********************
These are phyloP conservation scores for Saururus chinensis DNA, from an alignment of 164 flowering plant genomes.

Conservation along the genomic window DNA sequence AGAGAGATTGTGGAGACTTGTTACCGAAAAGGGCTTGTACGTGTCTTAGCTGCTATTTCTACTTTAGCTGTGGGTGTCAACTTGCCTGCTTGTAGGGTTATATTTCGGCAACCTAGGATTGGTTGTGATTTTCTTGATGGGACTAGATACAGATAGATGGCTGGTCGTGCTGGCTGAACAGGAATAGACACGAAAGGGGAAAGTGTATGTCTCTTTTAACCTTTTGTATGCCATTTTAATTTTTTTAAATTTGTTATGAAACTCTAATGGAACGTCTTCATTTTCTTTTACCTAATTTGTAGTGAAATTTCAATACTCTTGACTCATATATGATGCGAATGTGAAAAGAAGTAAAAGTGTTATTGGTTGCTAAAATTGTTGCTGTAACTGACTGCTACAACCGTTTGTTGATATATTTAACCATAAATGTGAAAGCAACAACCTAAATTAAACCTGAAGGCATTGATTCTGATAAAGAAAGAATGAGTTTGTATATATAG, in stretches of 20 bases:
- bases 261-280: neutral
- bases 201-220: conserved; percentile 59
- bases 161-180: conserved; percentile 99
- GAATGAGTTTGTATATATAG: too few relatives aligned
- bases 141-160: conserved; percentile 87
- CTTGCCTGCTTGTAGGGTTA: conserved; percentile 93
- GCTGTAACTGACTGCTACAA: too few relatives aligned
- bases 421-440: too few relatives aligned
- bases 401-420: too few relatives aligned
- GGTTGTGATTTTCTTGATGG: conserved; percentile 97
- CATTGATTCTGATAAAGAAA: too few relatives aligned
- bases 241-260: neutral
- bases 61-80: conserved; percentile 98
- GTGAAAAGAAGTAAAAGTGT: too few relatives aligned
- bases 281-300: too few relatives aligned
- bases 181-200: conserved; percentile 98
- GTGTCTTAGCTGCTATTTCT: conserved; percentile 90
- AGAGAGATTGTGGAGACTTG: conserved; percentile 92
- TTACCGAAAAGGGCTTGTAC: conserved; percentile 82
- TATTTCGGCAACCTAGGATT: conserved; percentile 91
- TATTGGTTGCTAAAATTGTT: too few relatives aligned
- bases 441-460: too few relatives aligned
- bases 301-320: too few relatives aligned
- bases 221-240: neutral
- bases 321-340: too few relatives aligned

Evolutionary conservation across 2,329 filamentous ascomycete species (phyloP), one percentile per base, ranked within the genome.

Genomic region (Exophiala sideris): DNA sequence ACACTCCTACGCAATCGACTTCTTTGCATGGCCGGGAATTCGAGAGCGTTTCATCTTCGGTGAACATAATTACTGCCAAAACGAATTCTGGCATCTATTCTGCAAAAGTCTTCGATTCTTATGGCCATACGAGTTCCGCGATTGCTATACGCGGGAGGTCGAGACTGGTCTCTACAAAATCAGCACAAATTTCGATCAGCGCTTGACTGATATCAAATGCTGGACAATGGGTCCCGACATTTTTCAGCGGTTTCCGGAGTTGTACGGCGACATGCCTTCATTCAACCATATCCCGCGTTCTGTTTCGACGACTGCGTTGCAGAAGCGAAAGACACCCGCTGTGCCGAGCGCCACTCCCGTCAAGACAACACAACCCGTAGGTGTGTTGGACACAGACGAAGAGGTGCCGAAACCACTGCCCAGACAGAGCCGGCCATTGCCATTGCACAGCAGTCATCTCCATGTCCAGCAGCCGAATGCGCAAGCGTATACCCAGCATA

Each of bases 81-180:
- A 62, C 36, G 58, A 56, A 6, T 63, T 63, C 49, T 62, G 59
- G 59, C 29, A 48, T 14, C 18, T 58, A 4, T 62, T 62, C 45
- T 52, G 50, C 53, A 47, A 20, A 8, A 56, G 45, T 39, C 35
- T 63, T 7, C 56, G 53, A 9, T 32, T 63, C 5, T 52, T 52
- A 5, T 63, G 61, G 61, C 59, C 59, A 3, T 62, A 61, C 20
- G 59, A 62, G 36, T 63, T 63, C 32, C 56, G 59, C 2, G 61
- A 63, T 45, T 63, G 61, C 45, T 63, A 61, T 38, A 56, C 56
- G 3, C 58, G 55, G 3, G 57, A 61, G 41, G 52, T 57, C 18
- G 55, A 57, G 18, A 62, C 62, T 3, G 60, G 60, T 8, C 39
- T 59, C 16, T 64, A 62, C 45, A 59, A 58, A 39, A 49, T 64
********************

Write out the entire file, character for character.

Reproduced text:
These are phyloP conservation scores for Saururus chinensis DNA, from an alignment of 164 flowering plant genomes.

Conservation along the genomic window DNA sequence AGAGAGATTGTGGAGACTTGTTACCGAAAAGGGCTTGTACGTGTCTTAGCTGCTATTTCTACTTTAGCTGTGGGTGTCAACTTGCCTGCTTGTAGGGTTATATTTCGGCAACCTAGGATTGGTTGTGATTTTCTTGATGGGACTAGATACAGATAGATGGCTGGTCGTGCTGGCTGAACAGGAATAGACACGAAAGGGGAAAGTGTATGTCTCTTTTAACCTTTTGTATGCCATTTTAATTTTTTTAAATTTGTTATGAAACTCTAATGGAACGTCTTCATTTTCTTTTACCTAATTTGTAGTGAAATTTCAATACTCTTGACTCATATATGATGCGAATGTGAAAAGAAGTAAAAGTGTTATTGGTTGCTAAAATTGTTGCTGTAACTGACTGCTACAACCGTTTGTTGATATATTTAACCATAAATGTGAAAGCAACAACCTAAATTAAACCTGAAGGCATTGATTCTGATAAAGAAAGAATGAGTTTGTATATATAG, in stretches of 20 bases:
- bases 261-280: neutral
- bases 201-220: conserved; percentile 59
- bases 161-180: conserved; percentile 99
- GAATGAGTTTGTATATATAG: too few relatives aligned
- bases 141-160: conserved; percentile 87
- CTTGCCTGCTTGTAGGGTTA: conserved; percentile 93
- GCTGTAACTGACTGCTACAA: too few relatives aligned
- bases 421-440: too few relatives aligned
- bases 401-420: too few relatives aligned
- GGTTGTGATTTTCTTGATGG: conserved; percentile 97
- CATTGATTCTGATAAAGAAA: too few relatives aligned
- bases 241-260: neutral
- bases 61-80: conserved; percentile 98
- GTGAAAAGAAGTAAAAGTGT: too few relatives aligned
- bases 281-300: too few relatives aligned
- bases 181-200: conserved; percentile 98
- GTGTCTTAGCTGCTATTTCT: conserved; percentile 90
- AGAGAGATTGTGGAGACTTG: conserved; percentile 92
- TTACCGAAAAGGGCTTGTAC: conserved; percentile 82
- TATTTCGGCAACCTAGGATT: conserved; percentile 91
- TATTGGTTGCTAAAATTGTT: too few relatives aligned
- bases 441-460: too few relatives aligned
- bases 301-320: too few relatives aligned
- bases 221-240: neutral
- bases 321-340: too few relatives aligned

Evolutionary conservation across 2,329 filamentous ascomycete species (phyloP), one percentile per base, ranked within the genome.

Genomic region (Exophiala sideris): DNA sequence ACACTCCTACGCAATCGACTTCTTTGCATGGCCGGGAATTCGAGAGCGTTTCATCTTCGGTGAACATAATTACTGCCAAAACGAATTCTGGCATCTATTCTGCAAAAGTCTTCGATTCTTATGGCCATACGAGTTCCGCGATTGCTATACGCGGGAGGTCGAGACTGGTCTCTACAAAATCAGCACAAATTTCGATCAGCGCTTGACTGATATCAAATGCTGGACAATGGGTCCCGACATTTTTCAGCGGTTTCCGGAGTTGTACGGCGACATGCCTTCATTCAACCATATCCCGCGTTCTGTTTCGACGACTGCGTTGCAGAAGCGAAAGACACCCGCTGTGCCGAGCGCCACTCCCGTCAAGACAACACAACCCGTAGGTGTGTTGGACACAGACGAAGAGGTGCCGAAACCACTGCCCAGACAGAGCCGGCCATTGCCATTGCACAGCAGTCATCTCCATGTCCAGCAGCCGAATGCGCAAGCGTATACCCAGCATA

Each of bases 81-180:
- A 62, C 36, G 58, A 56, A 6, T 63, T 63, C 49, T 62, G 59
- G 59, C 29, A 48, T 14, C 18, T 58, A 4, T 62, T 62, C 45
- T 52, G 50, C 53, A 47, A 20, A 8, A 56, G 45, T 39, C 35
- T 63, T 7, C 56, G 53, A 9, T 32, T 63, C 5, T 52, T 52
- A 5, T 63, G 61, G 61, C 59, C 59, A 3, T 62, A 61, C 20
- G 59, A 62, G 36, T 63, T 63, C 32, C 56, G 59, C 2, G 61
- A 63, T 45, T 63, G 61, C 45, T 63, A 61, T 38, A 56, C 56
- G 3, C 58, G 55, G 3, G 57, A 61, G 41, G 52, T 57, C 18
- G 55, A 57, G 18, A 62, C 62, T 3, G 60, G 60, T 8, C 39
- T 59, C 16, T 64, A 62, C 45, A 59, A 58, A 39, A 49, T 64